But, I was dying to meet Bob Woodward.

At that time, I was in the middle of my “investigative journalist” phase and my editor and mentor, Jack Lessenbery, was raving to anyone who would listen that I was the next best thing since the digital tape recorder. He got me scholarships to programs and courses and worked to get me to move to Ann Arbor, Michigan so he could groom me to be an investigative reporter at a daily newspaper. I wanted to be a kick-ass investigative reporter so badly I could taste it. Really.

Anyway, Chris got me two tickets to the debate, as well as the press briefing and reception prior, and I get my friend Dave to go with me. I thought maybe, if I was lucky, I’d get to ask Woodward a few questions at the press conference and call it a day.

Well, like any reception, there Dave and I were – standing around, mingling, making nice faces and partaking of the free booze and food. But I had my press pass on, because I was covering the thing after all. And I’m, you know… sitting there… talking to people… taking notes. Reporter stuff.

Anyway, Dave and I had just sat down at one of the tables in the reception tents when up walks Bob Woodward.

Bob Woodward
Bob Woodward

I’m not kidding. It was Bob Flipping Woodward. He of Deep Throat and Watergate fame. He of Pulitzer prize fame. He of reporter nirvana fame.

He walked by our table and looked at me. He smiled like you normally do when you pass a table full of people you don’t know, but then he saw my press pass and he stopped.

“Oh, you’re a reporter! I’m Bob Woodward,” he said as he started to come around the table toward me with his hand out. “What’s your beat?”

Honestly, I was having a little reporter orgasm about then. Seriously. I was about to get an audience with the King and I didn’t even have to bow or beg or anything. And he was the one who was stopping to say “Hi” to me!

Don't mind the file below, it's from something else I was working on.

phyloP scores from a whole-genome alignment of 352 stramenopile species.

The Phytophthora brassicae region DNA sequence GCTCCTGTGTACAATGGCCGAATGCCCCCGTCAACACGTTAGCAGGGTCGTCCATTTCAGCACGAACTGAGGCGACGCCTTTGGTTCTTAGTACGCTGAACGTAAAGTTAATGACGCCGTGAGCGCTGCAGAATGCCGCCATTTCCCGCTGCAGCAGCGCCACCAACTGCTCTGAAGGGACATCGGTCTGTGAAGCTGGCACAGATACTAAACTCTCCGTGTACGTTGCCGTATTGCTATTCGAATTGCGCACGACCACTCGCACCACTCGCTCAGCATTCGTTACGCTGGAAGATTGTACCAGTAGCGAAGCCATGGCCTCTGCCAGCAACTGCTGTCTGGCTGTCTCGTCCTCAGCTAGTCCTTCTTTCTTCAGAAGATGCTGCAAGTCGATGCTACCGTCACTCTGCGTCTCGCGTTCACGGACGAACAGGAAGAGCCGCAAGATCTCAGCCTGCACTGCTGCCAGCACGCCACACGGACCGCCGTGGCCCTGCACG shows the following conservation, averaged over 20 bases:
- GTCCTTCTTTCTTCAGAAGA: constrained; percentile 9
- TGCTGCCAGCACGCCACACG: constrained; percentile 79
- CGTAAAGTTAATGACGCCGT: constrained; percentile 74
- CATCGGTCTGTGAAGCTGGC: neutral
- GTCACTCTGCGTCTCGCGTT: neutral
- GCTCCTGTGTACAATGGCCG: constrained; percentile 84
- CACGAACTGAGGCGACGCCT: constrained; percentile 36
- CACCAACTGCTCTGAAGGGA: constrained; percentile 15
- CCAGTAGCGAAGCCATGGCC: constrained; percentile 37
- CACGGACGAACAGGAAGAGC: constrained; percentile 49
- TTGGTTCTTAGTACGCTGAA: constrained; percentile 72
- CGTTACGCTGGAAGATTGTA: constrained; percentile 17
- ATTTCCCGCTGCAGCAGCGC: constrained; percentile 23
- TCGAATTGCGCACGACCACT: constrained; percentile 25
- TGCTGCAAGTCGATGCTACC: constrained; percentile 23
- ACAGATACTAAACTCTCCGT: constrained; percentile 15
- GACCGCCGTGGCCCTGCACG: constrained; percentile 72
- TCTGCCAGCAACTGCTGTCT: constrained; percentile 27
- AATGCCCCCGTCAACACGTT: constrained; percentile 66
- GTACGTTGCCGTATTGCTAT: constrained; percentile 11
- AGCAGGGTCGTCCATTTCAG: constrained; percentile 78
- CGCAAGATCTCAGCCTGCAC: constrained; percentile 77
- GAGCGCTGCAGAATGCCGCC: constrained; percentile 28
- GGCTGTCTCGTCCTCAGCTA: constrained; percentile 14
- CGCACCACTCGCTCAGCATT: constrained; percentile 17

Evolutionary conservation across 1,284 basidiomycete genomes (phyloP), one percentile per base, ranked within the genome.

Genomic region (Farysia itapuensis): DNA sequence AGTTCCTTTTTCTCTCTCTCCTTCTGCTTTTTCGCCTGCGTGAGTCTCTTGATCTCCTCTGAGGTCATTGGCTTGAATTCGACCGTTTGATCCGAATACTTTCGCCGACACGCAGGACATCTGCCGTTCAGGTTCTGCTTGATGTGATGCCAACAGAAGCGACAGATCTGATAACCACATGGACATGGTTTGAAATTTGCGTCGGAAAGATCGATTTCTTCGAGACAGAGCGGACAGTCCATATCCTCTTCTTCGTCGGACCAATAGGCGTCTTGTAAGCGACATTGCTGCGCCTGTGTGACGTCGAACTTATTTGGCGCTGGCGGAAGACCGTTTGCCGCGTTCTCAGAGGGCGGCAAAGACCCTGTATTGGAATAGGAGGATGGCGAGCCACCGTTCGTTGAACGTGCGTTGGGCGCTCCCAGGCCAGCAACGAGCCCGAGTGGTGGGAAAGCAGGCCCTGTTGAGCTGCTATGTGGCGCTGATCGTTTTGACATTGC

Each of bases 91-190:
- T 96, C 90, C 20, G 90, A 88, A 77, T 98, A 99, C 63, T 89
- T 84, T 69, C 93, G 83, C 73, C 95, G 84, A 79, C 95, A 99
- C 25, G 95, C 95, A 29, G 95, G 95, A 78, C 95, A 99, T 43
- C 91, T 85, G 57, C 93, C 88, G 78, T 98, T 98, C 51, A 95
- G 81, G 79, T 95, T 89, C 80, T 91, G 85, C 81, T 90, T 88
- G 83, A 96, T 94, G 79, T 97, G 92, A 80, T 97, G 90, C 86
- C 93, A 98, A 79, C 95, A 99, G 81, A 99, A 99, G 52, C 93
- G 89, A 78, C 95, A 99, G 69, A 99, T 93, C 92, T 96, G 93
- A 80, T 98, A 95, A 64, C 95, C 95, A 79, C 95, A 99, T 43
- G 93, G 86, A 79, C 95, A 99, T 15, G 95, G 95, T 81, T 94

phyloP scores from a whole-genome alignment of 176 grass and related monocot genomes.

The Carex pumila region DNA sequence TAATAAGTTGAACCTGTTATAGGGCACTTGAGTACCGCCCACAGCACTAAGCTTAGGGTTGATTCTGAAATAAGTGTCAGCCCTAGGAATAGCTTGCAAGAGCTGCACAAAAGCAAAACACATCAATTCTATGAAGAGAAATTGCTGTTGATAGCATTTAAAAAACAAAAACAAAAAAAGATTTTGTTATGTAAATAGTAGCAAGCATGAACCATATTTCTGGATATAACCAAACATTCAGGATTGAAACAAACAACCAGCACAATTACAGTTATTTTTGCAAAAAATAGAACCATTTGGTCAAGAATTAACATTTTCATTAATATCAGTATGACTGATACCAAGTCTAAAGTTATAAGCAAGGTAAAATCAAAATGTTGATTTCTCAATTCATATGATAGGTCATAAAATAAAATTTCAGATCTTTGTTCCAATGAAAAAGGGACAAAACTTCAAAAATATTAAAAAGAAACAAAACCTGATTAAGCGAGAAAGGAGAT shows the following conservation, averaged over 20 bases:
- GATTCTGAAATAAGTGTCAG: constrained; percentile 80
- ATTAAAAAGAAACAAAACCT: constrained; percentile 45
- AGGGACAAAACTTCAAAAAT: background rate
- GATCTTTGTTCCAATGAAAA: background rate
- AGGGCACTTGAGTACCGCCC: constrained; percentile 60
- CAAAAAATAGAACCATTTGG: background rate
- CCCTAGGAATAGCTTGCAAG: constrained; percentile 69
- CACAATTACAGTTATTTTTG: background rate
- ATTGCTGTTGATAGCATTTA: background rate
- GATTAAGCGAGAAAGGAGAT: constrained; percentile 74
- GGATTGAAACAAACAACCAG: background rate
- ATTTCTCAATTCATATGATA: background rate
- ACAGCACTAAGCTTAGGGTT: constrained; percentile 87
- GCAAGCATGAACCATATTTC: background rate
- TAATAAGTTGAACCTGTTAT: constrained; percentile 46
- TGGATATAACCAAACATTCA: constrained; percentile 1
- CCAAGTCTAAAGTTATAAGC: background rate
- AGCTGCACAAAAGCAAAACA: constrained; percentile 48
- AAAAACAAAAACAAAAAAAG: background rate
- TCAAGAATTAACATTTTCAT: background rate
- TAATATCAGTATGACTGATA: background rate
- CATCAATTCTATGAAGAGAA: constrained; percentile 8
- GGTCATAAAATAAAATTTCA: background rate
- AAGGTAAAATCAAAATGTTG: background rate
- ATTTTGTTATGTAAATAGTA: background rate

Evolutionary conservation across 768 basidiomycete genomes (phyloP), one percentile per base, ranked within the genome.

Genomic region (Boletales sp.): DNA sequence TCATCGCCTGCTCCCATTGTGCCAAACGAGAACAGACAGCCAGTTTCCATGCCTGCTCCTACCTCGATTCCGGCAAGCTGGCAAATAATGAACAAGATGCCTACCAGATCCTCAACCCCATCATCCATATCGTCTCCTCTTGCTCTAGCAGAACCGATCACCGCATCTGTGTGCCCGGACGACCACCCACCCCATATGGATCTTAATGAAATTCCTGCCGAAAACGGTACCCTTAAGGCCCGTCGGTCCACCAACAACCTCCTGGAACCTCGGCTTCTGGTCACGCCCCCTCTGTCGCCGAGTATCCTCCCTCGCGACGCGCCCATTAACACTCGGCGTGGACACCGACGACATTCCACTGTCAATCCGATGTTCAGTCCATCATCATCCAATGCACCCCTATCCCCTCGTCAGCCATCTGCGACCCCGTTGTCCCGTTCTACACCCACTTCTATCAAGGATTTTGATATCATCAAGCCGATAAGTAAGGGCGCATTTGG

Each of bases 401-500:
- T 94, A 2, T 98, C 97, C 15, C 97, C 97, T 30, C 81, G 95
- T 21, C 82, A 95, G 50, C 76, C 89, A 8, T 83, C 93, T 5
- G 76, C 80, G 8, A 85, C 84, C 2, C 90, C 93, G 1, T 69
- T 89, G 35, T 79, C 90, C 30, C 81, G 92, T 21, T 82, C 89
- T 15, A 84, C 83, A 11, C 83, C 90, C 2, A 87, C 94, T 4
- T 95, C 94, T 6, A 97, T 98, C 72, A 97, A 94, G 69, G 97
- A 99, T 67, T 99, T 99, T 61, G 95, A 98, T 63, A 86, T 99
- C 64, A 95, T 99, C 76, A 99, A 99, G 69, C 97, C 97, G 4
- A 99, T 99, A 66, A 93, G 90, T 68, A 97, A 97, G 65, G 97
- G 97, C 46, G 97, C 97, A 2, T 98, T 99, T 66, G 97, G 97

My life was on the verge of becoming complete.

I stood up and put my hand out to shake his. In my head, I was going through a million different things to say to him and thinking to myself over and over again “Don’t screw up. Don’t screw up. Don’t say something stupid and screw up.”

I stood up and put my hand out to shake his. In my head, I was going through a million different things to say to him and thinking to myself over and over again “Don’t screw up. Don’t screw up. Don’t say something stupid and screw up.”

He was less than 10 feet away from me.

And there it was, right within my grasp, the moment of glory. I was just about to say “I’m Liz Carey, I’m the investigative reporter for the Community Press” when up steps Nick Clooney.

Yep, George Clooney’s dad walked up between me and Bob Woodward – with his back to me – and said “Bob, I want you to meet my wife and some other folks.” He put his left arm up around Woodward and led him into the crowd.

I saw Bob looked over his shoulder at me – still standing there with my hand up, ready to shake his. He mouthed the words “just a minute” as he disappeared into the crowd.

But, I never saw him again that night, except on stage.

I cannot tell you how pissed I was….

In fact, I was so pissed, that even though I was covering elections that year, they wouldn’t let me cover Nick in his legislative bid. Every time anyone mentioned him for about six months, the only thing I could do was cuss a blue stream about his lineage and resemblance to male body parts.

When he eventually lost, I did a little dance in the newsroom.

And I swore that day at NKU that no matter how much George Clooney begged, I would not ever let him become my second husband. How can you marry someone when you want to strangle their Dad? Not that I didn’t have that same urge with my husband’s dad, but that’s different… he never stood between me and Bob Woodward. He was just a jerk.

George hasn’t asked yet, and quite possibly, he never will. I mean, there is the fact that we’ve never met which is, I’m sure, hindering him from falling for me.

But if he expects me to say yes when he finally does come to his senses, he better figure out how to get Bob Woodward to the engagement party.

(c) Copyright Liz Carey 2014